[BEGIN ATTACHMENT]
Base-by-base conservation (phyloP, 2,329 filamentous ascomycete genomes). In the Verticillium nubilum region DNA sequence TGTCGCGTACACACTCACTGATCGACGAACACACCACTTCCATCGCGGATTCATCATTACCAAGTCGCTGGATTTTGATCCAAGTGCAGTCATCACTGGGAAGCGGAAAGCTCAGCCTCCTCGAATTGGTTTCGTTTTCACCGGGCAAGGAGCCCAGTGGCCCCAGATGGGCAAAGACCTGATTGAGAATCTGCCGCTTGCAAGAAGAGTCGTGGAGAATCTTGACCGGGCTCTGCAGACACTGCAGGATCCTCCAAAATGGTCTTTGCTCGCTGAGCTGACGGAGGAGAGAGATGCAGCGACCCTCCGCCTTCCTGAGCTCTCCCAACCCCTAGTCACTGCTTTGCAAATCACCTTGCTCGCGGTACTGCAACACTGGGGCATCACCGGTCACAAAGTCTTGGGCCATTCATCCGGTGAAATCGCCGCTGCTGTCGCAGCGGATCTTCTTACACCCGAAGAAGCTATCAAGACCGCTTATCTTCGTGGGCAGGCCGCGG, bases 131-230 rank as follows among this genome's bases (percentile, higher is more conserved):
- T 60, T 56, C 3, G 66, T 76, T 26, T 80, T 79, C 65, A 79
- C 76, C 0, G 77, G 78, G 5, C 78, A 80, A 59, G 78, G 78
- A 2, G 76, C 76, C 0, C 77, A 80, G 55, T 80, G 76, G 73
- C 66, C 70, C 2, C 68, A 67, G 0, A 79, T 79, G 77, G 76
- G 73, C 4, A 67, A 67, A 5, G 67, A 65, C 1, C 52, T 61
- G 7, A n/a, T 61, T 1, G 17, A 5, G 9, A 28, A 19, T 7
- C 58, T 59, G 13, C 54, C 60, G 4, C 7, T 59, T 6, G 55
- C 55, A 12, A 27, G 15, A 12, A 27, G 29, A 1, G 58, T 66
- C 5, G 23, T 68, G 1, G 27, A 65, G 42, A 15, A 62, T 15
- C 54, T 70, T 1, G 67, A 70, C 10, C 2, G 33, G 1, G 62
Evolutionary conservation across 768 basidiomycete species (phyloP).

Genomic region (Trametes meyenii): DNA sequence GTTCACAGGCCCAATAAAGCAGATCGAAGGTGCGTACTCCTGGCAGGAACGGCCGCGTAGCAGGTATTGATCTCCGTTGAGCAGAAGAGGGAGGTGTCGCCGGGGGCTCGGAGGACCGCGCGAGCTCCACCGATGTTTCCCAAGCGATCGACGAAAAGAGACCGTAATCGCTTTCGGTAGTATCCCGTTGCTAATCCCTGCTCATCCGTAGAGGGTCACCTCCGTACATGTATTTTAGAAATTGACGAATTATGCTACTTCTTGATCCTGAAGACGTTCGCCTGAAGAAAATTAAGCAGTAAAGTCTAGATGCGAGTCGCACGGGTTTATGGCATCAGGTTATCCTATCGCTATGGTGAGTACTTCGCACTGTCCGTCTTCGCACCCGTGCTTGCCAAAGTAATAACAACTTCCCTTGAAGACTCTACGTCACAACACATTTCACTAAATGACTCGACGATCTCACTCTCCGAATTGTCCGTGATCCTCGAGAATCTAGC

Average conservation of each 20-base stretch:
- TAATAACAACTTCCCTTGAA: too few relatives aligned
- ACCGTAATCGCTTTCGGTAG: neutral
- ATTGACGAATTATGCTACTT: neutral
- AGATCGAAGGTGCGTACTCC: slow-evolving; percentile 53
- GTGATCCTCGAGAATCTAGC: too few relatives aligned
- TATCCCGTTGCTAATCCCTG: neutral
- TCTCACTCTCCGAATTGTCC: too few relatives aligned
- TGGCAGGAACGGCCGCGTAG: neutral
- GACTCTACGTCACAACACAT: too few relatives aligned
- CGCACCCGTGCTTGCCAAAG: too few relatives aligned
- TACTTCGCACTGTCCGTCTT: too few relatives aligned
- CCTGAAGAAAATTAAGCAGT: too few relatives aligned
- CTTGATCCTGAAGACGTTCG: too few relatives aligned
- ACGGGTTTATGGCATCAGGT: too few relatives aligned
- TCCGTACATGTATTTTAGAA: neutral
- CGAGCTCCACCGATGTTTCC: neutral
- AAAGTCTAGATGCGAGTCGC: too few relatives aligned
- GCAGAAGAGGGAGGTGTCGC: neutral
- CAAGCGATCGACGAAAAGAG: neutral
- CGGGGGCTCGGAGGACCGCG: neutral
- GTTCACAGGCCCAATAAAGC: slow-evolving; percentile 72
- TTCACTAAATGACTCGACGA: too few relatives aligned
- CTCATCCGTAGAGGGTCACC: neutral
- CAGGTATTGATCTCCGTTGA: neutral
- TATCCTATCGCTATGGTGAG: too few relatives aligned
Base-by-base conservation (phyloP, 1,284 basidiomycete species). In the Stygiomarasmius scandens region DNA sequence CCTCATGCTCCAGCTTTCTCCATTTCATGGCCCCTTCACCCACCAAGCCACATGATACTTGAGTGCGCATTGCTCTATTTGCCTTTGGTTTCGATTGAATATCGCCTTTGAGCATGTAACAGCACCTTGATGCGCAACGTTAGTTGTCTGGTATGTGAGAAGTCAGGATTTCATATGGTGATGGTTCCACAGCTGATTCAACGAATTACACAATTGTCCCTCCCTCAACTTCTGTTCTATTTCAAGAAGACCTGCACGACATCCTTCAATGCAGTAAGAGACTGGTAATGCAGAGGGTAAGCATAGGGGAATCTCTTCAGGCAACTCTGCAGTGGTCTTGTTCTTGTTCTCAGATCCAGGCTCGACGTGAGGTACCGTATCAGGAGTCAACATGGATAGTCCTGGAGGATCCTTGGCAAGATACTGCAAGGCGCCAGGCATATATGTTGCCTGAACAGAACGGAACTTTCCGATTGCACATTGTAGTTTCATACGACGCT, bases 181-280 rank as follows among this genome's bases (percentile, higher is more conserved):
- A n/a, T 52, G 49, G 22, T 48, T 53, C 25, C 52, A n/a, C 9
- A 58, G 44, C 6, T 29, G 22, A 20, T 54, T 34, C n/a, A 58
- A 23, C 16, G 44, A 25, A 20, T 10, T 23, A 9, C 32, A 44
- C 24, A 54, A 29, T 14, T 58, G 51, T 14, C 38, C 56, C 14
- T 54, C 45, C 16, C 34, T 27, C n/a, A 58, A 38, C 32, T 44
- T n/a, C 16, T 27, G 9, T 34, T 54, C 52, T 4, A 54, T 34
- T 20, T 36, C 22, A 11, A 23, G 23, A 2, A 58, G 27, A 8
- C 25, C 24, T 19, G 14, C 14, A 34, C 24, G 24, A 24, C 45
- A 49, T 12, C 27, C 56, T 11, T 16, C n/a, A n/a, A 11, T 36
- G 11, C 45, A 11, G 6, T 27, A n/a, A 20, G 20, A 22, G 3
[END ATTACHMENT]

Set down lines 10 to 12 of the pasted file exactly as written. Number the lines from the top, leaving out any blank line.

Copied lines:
- C 5, G 23, T 68, G 1, G 27, A 65, G 42, A 15, A 62, T 15
- C 54, T 70, T 1, G 67, A 70, C 10, C 2, G 33, G 1, G 62
Evolutionary conservation across 768 basidiomycete species (phyloP).